Wednesday, January 6, 2010

Pretty Books About Nothing

"No man is an island; entire of itself; every man is a piece of the continent, a part of the main. If a clod be washed away to sea, Europe is the less, as well as if a promontory were, as well as if a manor of thy friend's or thine own were: any man's death diminishes me, because I am involved in mankind, and therefore never send to know for whom the bell tolls; it tolls for thee."
- John Donne, Meditation XVII

Instead of making us all read the same book, my grade 11 teacher let us pick our own books for our assignment. I had already been reading For Whom the Bell Tolls so I figured I might as well continue. I had picked it up off his bookshelf because of the title; it was part of a quote my mom had written down once. I'd heard of Ernest Hemingway before but never knew much about him, so I didn't know what to expect. It didn't (read: doesn't) help that I know nothing about the Spanish civil war and so most of the historical aspects were lost on me.

For Whom The Bell Tolls was unlike any book I had ever read before. I wasn't sure if there was a point to the story. The dialogue that was realistic but most authors would have edited it out. It was like Hemingway wasn't creating a story, it was like he was there writing everything that happened. That style was new to me.

I wasn't sure I liked the book. It seemed to go against everything I had learned about editing. The night before my assignment was due I stayed up late and wrote my first stream of consciousness. It was about death, inspired by the title of a piece of art called "The Physical Impossibility of Death in the Mind of Someone Living". My teacher gave me 100%. It was a piece of crap.

I thought it was over, after that. I hadn't disliked the book, but I hadn't loved it either. I wasn't rushing to start reading Hemingway's other stuff. But it stuck with me somehow. I thought about it for 3 years, sporadically. Every once in a while I would think about the John Donne quote, the one featured in For Whom the Bell Tolls. Then, this school year, in my literature and culture class we read 100 Years of Solitude (Gabriel Garcia Marquez). Not that the books are similar in any way, but there's a character in 100 Years named Pilar, which happens to be the name of one of the main characters in For Whom the Bell Tolls. It was just a minor coincidence, but it made me want to give Hemingway another chance. So, for my birthday, I asked for an Ernest Hemingway book. They got me two: The Sun Also Rises, and A Farewell to Arms.

The Sun Also Rises
About 1/3 of the way through this book I began to worry that it was about something and I was missing the point. It probably is about something and I am missing the point. There are a lot of things that happen and I don't think they mean anything but it's nice to read about Paris and Spain. At one point the narrator, Jake, blatantly states "that had nothing to do with the story". It's funny because it seems like nothing has anything to do with the story.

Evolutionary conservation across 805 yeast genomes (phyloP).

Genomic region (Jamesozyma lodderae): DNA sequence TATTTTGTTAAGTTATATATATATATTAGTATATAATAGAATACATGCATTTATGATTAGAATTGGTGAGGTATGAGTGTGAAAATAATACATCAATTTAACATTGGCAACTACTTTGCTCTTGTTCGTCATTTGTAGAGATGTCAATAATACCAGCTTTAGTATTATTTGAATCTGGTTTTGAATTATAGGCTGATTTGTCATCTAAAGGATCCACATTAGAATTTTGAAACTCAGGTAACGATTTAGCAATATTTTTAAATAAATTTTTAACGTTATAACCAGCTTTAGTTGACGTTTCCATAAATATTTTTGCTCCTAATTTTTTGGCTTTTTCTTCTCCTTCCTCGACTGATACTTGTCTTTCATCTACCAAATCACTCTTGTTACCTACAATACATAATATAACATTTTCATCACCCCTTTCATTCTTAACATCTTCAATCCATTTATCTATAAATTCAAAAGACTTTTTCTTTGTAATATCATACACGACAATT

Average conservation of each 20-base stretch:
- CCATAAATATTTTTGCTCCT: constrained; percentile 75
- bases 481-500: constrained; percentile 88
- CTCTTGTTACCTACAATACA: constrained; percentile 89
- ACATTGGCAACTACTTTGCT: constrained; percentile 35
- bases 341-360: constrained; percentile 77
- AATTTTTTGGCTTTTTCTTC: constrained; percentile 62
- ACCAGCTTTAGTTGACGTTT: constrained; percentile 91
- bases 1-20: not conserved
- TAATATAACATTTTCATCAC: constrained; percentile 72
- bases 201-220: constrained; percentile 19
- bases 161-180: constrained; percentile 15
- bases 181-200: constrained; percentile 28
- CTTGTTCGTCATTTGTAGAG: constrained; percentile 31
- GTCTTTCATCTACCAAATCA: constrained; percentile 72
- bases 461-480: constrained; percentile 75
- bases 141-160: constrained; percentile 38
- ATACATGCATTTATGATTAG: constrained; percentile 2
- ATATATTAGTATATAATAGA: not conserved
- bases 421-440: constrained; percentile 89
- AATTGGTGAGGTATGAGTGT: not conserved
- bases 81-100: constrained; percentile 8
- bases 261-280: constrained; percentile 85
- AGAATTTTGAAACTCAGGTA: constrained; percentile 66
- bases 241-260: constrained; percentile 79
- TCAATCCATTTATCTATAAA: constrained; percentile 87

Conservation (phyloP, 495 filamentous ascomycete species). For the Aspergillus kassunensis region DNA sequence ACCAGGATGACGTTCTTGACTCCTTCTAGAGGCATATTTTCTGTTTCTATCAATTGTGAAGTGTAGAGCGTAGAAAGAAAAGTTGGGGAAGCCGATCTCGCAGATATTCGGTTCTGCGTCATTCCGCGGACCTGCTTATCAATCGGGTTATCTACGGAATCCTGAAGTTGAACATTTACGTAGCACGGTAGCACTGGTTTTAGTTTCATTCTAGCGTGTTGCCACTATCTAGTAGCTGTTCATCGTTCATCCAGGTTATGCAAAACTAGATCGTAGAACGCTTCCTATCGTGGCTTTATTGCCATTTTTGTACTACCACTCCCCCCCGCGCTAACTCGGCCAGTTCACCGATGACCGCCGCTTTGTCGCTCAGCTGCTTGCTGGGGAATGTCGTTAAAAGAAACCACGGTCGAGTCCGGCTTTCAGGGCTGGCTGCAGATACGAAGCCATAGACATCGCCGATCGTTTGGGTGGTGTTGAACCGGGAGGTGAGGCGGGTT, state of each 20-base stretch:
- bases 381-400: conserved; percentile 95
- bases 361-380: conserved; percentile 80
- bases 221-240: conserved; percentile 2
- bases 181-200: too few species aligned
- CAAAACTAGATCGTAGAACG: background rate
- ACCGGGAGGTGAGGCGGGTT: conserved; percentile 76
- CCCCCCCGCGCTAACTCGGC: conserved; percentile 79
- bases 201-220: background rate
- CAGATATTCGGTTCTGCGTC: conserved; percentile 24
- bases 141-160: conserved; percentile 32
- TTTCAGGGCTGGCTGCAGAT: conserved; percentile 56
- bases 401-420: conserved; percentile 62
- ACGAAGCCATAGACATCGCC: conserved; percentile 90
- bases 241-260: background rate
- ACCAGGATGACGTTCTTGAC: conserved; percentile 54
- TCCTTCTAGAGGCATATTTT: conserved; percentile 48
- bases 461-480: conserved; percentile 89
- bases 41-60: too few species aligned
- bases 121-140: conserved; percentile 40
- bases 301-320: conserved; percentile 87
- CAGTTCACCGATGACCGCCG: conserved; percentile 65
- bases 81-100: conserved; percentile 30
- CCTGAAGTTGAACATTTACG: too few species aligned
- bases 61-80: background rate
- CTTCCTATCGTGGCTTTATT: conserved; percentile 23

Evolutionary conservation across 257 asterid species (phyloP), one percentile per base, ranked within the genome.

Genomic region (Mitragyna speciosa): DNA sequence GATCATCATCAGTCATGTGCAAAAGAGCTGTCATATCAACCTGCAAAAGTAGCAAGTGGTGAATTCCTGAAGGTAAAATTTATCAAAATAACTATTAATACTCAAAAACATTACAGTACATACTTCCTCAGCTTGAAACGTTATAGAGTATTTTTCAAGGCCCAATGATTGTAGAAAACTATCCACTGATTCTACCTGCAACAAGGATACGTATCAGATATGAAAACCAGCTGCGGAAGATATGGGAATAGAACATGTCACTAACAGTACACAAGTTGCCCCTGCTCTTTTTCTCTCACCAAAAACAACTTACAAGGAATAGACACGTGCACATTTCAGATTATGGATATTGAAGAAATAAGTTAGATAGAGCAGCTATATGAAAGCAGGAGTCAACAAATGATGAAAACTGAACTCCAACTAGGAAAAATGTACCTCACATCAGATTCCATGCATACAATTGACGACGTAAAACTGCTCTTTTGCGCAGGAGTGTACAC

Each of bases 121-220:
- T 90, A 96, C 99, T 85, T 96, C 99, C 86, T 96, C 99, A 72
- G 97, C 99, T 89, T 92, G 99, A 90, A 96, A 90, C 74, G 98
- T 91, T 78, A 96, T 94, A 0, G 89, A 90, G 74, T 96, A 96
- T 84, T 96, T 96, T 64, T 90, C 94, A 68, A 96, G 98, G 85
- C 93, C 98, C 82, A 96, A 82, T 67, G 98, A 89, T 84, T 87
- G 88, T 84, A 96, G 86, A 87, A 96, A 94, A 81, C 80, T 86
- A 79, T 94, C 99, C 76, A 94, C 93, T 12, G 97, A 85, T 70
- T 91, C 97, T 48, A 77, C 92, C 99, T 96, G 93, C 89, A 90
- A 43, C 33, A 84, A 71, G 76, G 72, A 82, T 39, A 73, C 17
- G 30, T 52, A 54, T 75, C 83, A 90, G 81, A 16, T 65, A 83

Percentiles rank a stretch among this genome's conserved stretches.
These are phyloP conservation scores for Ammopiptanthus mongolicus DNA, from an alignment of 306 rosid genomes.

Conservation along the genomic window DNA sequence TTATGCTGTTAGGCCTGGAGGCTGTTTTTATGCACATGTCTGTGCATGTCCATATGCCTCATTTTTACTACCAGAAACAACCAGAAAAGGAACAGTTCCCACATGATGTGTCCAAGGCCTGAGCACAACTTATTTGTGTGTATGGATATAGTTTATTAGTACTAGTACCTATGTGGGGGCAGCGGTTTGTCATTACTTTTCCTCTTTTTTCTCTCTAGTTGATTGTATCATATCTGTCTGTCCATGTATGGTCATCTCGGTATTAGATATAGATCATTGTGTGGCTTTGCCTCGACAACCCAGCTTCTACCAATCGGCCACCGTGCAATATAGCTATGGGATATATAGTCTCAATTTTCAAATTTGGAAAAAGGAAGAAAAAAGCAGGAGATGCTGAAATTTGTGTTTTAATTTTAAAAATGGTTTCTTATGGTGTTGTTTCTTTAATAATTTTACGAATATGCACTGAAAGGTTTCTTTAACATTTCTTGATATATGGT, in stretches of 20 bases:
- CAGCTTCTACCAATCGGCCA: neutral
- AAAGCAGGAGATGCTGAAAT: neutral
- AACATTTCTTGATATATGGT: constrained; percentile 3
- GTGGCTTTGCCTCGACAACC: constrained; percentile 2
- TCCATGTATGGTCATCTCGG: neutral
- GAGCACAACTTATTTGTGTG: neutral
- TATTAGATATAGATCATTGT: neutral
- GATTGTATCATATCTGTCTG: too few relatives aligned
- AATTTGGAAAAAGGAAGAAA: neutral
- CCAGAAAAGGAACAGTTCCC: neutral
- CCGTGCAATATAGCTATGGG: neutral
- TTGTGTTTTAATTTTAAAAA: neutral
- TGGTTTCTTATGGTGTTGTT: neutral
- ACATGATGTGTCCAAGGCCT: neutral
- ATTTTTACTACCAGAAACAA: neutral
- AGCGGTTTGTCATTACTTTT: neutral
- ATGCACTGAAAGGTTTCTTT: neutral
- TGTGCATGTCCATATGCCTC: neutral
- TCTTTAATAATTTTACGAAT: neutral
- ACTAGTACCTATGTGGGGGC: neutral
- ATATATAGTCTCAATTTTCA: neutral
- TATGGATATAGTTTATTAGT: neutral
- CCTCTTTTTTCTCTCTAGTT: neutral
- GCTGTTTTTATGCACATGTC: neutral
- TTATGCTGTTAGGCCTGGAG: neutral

I like The Sun Also Rises because it's a very pretty story. First of all, it seems like nobody ever works. Instead they drink and have sex and go on vacation to Spain where there's a giant fiesta happening. Secondly, Lady Brett Ashley and Jake Barnes are two really awesome characters. I believe that's all you need to make a good story. I want someone to make this book into a movie because it would just be perfect. Imdb says someone did make a movie in 1957 and it looks terrible, I think someone should remake it starring Charlize Theron and Matt Damon.

"Oh, Jake," Brett said, "we could have had such a damned good time together."
"Yes," I said. "Isn't it pretty to think so?"

Anyways, I haven't read A Farewell to Arms yet. Probs gonna read it on the train to New York. I did read another book though, it was also about nothing. But it was more about nothing than The Sun Also Rises.

Shoplifting From American Apparel by Tao Lin
Like The Sun Also Rises, I wasn't sure if this book was about nothing. So I asked Riese because she's smart.

Me: You read 'Shoplifting From American Apparel" right? It's not about anything is it?
Riese: No, it's not about anything at all.
It made me want to write a book because I write things that have no point too. There isn't even a moral to Shoplifting From American Apparel. Maybe the moral is if you do two days of community service they'll erase your record after 6 months so you should always do two days of community service.

Here is an excerpt from Shoplifting From American Apparel:

A few days later Sam met Kaitlyn in Williamsburg to go to the annual work party for the organic vegan restaurant where he worked. Kaitlyn had a "Synergy" brand kombucha in her jacket pocket. She said she dropped it earlier and it made a very loud noise and people looked at her. "Drop it now," said Sam. "No," said Kaitlyn. Sam tried to take the kombucha and it went further into Kaitlyn's jacket pocket. "I can't get it, why is it sliding away," said Sam. "Stop trying to grab my kombucha," said Kaitlyn laughing. A few minutes later Sam gained control of Kaitlyn's kombucha and dropped it and it made a very loud noise.
Brb, have to go write a book.

P.S. Read both these novels.

5 comments:

nina. said...

hahaha. i want to read these books.

Battlestar Luna said...

I liked "A Farewell to Arms".

laura said...

i haven't read any of these books but i have seen the physical impossibility of death in the mind of a something living and i don't think i would like damien hirst if i met him, but i don't want to assume things.

laura said...

*in the mind of someone living blerg.

saint modesto said...

nina: do it!

luna: i've just started reading it yesterday.

laura: i totally know what you mean! it's kind of creepy.